Recovery - What actually makes a difference?
When it comes to recovery, there are hundreds of opinions of what actually works and what doesn't.
by My Finish Line
The modalities of recovery from training are coming at us thick and fast from an academic world which is leading the way more than ever on research, and an industry hell-bent on selling us their garments/technologies/interventions. From a layperson’s perspective, where do we even start?
We know the macro interventions of proper diet, sleep, rest and a correctly planned training direction control 80% of how we feel and how we perform. The whole point of putting ourselves in a training ‘hole’ is that we overcompensate and feel – and perform - better down the line
What about the daily micro-interventions?
We know that the research on ice baths fluctuate, but some of the most recent peer-reviewed research does seem to indicate that despite that beautiful refreshed feeling we get when coming out of the 10-degree water (with apologies to Wim Hoff but some of us simply don’t have your fortitude!), ice baths actually create positive changes on a muscular cellular level and also can positively affect testosterone levels….. (and here comes the big breath…)… but so does sauna use. There is some exciting new research on sauna use which indicates that, yes, despite the sweaty flush we feel on exit, this also has positive cellular level function when it comes to performance and recovery from effort.
And compression wear? Yes – once again – the regulating of Creatine Kinase level in the muscle seems to be affected positively by using tight leggings. Active recovery? Yes – once again, there is plenty of evidence suggesting us “cooling down” at the end of sessions has hugely positive carryover to regeneration for the next bout.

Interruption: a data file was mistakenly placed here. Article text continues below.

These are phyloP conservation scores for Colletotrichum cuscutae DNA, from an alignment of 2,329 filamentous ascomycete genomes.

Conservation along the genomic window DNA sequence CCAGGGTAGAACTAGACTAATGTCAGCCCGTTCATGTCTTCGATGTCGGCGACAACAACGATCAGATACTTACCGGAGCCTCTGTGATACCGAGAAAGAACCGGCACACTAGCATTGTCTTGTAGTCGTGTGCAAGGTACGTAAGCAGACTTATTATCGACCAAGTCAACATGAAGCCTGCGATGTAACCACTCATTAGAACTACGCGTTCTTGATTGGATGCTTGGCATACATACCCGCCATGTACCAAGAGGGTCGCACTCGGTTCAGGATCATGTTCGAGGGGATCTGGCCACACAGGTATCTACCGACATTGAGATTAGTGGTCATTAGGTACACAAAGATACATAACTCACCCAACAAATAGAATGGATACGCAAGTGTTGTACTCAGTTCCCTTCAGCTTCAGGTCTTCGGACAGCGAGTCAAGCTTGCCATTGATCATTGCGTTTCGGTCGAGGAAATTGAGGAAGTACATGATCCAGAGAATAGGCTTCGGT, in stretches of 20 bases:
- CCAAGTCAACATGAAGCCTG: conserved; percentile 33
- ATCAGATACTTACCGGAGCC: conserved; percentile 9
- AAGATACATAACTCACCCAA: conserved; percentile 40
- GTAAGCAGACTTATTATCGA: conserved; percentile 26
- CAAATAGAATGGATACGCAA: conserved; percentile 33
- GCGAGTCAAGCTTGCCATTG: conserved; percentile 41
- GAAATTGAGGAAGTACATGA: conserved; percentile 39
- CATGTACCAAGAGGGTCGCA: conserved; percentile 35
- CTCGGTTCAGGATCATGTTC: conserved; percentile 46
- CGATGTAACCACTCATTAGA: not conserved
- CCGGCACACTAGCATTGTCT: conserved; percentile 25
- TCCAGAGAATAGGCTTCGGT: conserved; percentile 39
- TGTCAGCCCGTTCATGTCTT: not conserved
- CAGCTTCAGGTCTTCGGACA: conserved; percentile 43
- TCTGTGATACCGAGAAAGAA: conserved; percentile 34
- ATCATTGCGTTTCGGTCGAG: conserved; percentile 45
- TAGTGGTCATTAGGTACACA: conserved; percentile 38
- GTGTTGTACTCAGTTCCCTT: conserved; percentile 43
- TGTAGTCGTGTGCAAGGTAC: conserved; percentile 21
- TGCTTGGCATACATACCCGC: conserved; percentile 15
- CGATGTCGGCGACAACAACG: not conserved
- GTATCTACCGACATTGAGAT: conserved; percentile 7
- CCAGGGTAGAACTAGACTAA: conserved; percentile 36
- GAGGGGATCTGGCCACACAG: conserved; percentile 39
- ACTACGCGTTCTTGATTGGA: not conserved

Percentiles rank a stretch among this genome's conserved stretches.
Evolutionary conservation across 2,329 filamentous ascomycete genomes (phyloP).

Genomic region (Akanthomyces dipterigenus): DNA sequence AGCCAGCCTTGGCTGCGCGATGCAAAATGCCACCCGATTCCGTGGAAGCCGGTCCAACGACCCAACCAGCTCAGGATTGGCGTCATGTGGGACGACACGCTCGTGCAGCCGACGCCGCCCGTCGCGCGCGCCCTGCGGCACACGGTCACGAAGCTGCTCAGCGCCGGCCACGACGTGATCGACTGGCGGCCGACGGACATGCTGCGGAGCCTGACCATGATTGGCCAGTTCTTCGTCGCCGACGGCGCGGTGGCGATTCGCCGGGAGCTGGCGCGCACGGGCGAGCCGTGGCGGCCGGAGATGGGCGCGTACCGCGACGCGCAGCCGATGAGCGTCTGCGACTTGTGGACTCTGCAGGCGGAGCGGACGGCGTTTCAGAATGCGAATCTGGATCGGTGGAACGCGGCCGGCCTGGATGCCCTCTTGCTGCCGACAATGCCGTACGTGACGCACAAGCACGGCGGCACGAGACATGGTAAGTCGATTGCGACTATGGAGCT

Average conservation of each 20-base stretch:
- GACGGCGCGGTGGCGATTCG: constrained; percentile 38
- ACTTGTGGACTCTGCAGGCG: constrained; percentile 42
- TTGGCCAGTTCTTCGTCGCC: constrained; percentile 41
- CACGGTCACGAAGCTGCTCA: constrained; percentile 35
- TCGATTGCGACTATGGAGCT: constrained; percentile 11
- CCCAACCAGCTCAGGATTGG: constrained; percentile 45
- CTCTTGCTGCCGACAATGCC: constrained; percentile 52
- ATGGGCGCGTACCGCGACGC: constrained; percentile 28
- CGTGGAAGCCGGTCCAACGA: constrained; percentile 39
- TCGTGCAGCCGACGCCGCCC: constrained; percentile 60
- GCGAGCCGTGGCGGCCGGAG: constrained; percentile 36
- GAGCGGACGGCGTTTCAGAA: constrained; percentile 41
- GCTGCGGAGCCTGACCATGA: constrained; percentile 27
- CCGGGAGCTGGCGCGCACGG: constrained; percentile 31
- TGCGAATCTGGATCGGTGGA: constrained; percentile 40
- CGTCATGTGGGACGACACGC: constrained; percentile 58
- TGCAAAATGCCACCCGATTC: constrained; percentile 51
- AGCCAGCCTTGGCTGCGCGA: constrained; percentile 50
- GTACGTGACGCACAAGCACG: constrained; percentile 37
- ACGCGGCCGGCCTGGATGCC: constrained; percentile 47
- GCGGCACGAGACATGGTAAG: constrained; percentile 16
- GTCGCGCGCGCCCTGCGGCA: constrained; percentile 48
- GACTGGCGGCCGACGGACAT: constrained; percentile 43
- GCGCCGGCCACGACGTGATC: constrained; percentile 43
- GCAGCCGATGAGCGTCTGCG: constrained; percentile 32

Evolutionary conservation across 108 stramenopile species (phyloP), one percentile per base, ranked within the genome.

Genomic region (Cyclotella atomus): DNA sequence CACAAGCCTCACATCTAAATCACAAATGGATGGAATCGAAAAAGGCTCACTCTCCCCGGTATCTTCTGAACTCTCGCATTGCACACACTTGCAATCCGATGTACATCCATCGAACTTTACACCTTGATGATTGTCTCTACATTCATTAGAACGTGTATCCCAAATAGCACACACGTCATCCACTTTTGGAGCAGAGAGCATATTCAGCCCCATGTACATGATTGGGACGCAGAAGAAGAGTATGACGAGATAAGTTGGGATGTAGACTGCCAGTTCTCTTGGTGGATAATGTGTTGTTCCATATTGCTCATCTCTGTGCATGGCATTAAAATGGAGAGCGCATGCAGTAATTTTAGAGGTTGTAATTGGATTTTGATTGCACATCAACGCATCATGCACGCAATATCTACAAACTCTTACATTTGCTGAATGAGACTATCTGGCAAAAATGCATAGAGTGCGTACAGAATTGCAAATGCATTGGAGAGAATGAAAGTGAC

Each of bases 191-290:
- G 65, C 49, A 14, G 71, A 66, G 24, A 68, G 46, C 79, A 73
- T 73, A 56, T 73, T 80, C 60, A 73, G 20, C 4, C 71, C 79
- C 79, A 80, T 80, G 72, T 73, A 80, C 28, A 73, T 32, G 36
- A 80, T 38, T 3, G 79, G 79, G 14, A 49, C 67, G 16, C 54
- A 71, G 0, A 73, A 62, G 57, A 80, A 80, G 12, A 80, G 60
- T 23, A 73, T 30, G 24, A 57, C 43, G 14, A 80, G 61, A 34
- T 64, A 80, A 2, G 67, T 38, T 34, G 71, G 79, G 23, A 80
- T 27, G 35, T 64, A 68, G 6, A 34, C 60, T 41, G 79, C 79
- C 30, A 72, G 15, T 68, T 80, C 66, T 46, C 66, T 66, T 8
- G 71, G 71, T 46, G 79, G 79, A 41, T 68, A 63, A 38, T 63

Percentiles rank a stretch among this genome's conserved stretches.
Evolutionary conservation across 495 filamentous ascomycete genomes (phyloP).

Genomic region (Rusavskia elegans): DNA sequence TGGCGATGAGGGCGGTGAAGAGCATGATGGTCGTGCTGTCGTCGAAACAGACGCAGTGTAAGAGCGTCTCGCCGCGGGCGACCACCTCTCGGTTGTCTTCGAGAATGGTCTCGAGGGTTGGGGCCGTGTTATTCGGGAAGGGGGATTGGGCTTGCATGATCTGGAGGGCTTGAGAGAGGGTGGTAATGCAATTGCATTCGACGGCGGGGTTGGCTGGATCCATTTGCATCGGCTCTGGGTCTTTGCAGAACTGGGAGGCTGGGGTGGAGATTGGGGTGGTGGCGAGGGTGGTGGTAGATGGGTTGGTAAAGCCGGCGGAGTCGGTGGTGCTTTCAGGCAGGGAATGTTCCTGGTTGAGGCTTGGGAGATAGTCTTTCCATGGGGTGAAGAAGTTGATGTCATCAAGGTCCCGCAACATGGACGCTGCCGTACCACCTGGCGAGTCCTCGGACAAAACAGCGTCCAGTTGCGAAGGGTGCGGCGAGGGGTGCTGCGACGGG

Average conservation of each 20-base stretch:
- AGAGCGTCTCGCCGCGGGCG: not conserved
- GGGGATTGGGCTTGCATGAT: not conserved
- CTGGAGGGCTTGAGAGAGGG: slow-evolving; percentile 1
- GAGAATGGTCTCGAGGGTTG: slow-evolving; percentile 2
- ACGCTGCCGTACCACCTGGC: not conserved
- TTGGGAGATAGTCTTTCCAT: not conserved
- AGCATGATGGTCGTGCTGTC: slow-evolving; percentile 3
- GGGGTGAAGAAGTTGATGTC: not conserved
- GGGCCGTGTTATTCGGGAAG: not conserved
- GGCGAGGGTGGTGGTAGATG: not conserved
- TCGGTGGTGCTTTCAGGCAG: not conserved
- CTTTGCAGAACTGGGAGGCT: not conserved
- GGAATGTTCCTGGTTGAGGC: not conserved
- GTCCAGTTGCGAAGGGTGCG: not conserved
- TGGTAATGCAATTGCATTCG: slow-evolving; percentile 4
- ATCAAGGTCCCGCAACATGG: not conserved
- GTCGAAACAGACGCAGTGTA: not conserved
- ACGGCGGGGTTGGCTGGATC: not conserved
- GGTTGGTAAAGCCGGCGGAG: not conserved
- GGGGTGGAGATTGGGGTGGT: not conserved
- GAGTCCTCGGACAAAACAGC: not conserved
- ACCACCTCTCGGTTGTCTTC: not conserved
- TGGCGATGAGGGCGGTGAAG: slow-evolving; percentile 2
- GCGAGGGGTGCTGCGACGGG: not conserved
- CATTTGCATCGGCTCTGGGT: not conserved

The question therefore is, if sleep and training and nutrition makes up the vast majority of our ability to perform and recovery (which it does), why are we seeing recovery modalities in a competing sense? Some affect us biologically, some psychologically, some have deep cellular benefits and others have neural regeneration benefits.
And here comes the beauty – while we should use all these in our training – the most physically arduous effort of them all (competition) is best served from a recovery perspective by doing nothing for two days afterwards, since competition taxes our nervous system, physiologically, psychologically and emotionally and returning to homeostatis in all these aspects is paramount and is exactly what training is all about. Let the body adapt.